World Library  


Add to Book Shelf
Flag as Inappropriate
Email this Book

Discourses on Satire and Epic Poetry

By Dryden, John

Click here to view

Book Id: WPLBN0000632737
Format Type: PDF eBook
File Size: 222.48 KB
Reproduction Date: 2005

Title: Discourses on Satire and Epic Poetry  
Author: Dryden, John
Volume:
Language: English
Subject: Literature, Literature & thought, Writing.
Collections: Blackmask Online Collection
Historic
Publication Date:
Publisher: Blackmask Online

Citation

APA MLA Chicago

Dryden, J. (n.d.). Discourses on Satire and Epic Poetry. Retrieved from http://www.ebooklibrary.org/


Excerpt
Introduction: Dryden?s discourses upon Satire and Epic Poetry belong to the latter years of his life, and represent maturer thought than is to be found in his ?Essay of Dramatic Poesie.? That essay, published in 1667, draws its chief interest from the time when it was written. A Dutch fleet was at the mouth of the Thames. Dryden represents himself taking a boat down the river with three friends, one of them his brother?in?law Sir Robert Howard, another Sir Charles Sedley, and another Charles Sackville Lord Buckhurst to whom, as Earl of Dorset, the ?Discourse of Satire? is inscribed. They go down the river to hear the guns at sea, and judge by the sound whether the Dutch fleet be advancing or retreating. On the way they talk of the plague of Odes that will follow an English victory; their talk of verse proceeds to plays, with particular attention to a question that had been specially argued before the public between Dryden and his brother?in?law Sir Robert Howard. The question touched the use of blank verse in the drama. Dryden had decided against it as a worthless measure, and the chief feature of the Essay, which was written in dialogue, was its support of Dryden?s argument. But in that year (1667) ?Paradise Lost? was published, and Milton?s blank verse was the death of Dryden?s theories. After a few years Dryden recanted his error. The ?Essay of Dramatic Poesie? is interesting as a setting forth in 1667 of mistaken critical opinions which were at that time in the ascendant, but had not very long to live. Dryden always wrote good masculine prose, and all his critical essays are good reading as pieces of English. His ?Essay of Dramatic Poesie? is good reading as illustrative of the weakness of our literature in the days of the influence of France after the Restoration. The essays on Satire and on Epic Poetry represent also the influence of the French critical school, but represent it in a larger way, with indications of its strength as well as of its weakness. They represent also Dryden himself with a riper mind covering a larger field of thought, and showing abundantly the strength and independence of his own critical judgment, while he cites familiarly and frequently the critics, little remembered and less cared for now, who then passed for the arbiters of taste.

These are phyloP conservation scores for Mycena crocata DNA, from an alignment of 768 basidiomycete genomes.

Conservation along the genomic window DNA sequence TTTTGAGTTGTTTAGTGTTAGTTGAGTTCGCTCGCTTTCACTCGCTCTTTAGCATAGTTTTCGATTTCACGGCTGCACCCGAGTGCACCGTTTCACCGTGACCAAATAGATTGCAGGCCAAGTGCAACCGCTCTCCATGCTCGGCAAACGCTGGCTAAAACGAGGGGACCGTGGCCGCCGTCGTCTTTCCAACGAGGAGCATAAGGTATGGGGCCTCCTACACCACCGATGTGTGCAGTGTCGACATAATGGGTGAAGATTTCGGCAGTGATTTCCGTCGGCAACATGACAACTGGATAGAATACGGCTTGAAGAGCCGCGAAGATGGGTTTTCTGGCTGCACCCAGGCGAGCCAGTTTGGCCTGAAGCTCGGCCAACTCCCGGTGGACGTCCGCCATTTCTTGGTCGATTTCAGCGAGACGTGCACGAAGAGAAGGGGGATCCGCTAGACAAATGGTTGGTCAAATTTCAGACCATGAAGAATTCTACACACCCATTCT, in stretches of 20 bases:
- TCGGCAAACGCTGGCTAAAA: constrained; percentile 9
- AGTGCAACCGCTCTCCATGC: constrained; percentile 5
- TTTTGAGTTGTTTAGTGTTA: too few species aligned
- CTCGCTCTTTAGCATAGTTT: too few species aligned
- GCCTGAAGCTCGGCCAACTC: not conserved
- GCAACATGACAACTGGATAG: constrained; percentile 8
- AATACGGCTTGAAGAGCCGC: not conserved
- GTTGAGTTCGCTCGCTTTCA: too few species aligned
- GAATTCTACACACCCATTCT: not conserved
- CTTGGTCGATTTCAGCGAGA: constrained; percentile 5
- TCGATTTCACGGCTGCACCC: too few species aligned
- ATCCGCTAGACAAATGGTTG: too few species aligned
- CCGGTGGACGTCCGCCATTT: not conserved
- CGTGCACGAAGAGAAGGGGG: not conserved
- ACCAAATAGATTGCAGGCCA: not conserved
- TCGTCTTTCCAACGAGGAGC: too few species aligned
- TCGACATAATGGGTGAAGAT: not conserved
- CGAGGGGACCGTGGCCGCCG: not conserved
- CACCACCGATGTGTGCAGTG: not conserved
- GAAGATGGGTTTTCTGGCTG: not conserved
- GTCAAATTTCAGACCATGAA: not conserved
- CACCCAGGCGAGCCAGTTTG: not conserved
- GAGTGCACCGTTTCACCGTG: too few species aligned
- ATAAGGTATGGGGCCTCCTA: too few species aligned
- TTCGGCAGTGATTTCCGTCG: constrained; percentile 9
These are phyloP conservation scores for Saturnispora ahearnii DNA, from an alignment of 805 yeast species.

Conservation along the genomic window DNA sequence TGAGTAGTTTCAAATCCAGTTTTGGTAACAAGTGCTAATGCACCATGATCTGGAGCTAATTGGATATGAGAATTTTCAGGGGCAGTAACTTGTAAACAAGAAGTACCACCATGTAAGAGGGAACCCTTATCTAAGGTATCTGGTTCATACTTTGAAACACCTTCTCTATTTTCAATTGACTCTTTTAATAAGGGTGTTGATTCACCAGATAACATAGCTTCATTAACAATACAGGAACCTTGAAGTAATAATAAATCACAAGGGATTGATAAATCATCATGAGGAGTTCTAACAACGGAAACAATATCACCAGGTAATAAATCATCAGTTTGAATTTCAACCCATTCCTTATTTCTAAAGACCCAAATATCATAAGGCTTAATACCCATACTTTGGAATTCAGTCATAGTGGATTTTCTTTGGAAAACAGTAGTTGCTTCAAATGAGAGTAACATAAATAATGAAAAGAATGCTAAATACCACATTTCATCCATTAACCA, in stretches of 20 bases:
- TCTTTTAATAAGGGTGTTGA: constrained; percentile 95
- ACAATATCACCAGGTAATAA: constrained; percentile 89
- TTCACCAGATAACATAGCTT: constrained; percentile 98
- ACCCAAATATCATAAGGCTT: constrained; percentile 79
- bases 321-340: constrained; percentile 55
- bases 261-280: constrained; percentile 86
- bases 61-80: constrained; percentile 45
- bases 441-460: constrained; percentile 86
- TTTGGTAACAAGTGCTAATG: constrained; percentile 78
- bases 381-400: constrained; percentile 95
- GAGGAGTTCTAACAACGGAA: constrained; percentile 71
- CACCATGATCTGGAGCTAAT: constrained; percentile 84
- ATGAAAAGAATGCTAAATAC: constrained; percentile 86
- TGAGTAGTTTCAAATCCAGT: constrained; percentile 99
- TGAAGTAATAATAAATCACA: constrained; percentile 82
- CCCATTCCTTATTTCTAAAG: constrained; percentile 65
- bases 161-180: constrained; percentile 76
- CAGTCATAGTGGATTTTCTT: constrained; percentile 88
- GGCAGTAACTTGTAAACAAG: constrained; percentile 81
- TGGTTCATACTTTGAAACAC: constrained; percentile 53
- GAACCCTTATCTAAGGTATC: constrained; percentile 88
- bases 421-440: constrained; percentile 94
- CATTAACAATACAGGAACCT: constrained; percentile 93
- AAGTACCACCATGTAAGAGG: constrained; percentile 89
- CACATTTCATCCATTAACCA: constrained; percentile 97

Table of Contents
Table of Contents: Discourses on Satire and Epic Poetry, 1 -- John Dryden, 1 -- Introduction, 1 -- A DISCOURSE ON THE ORIGINAL AND PROGRESS OF SATIRE:, 2 -- A DISCOURSE ON EPIC POETRY, 41 -- POSTSCRIPT, 74


 

Click To View

Additional Books


  • The Point of View (by )
  • The Pension Beaurepas (by )
  • The Patagonia (by )
  • The Papers (by )
  • The Papers (by )
  • The Middle Years (by )
  • The Marriages (by )
  • The Liar (by )
  • The Lesson of the Master (by )
  • The Jolly Corner (by )
  • The Great Good Place (by )
  • The Great Condition (by )
Scroll Left
Scroll Right

 



Copyright © World Library Foundation. All rights reserved. eBooks from World eBook Library are sponsored by the World Library Foundation,
a 501c(4) Member's Support Non-Profit Organization, and is NOT affiliated with any governmental agency or department.